Dramatic irony in Of Mice and Men
The major irony in Of Mice and Men is that George kills Lennie because of their friendship. George kills Lennie to spare him from a worse death. George complained about Lennie and his defects, but realizes his importance only after his death. Once Lennie is dead, George loses the weight of responsibility Lennie caused him, but he is also lonely. Also, Lennie and George's dream to own their own farm that is carried out throughout the novel dissapears with Lennie's death.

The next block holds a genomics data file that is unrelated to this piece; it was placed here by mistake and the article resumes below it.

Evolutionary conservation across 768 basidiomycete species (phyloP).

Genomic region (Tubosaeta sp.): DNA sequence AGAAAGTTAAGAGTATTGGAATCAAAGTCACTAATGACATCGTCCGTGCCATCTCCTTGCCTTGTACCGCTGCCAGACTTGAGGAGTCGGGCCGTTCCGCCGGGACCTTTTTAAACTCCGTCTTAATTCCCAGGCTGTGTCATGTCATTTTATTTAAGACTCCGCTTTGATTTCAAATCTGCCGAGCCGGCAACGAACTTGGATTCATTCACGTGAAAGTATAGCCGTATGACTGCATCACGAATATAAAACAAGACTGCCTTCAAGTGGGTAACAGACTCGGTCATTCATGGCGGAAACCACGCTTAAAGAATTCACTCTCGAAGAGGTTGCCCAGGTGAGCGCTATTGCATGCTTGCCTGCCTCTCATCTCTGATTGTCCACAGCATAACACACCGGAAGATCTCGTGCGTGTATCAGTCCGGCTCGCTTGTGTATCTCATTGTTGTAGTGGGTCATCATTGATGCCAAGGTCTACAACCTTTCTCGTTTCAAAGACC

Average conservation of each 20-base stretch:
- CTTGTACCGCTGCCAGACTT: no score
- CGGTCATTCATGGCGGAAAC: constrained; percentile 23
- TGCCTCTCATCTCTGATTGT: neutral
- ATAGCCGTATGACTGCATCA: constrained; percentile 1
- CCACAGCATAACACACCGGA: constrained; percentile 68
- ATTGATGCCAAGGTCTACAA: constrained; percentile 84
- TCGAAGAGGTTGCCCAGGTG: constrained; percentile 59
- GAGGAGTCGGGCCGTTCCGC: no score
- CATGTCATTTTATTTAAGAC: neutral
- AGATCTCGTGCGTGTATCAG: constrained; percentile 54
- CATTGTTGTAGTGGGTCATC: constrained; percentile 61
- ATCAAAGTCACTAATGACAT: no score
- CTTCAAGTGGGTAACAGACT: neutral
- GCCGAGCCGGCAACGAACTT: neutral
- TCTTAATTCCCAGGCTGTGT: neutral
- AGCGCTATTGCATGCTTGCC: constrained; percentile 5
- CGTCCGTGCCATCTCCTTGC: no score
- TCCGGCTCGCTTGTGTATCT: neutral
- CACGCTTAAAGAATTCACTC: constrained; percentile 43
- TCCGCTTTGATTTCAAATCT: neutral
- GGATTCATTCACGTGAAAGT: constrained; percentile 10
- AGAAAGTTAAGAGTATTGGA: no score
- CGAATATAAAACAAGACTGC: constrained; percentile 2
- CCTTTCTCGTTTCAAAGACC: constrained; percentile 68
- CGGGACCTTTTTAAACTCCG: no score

George and Lennie dream of owning a little farm of ten acres with a windmill, a little shack, an orchard and many animal…
- Dramatic irony in Of Mice and Men
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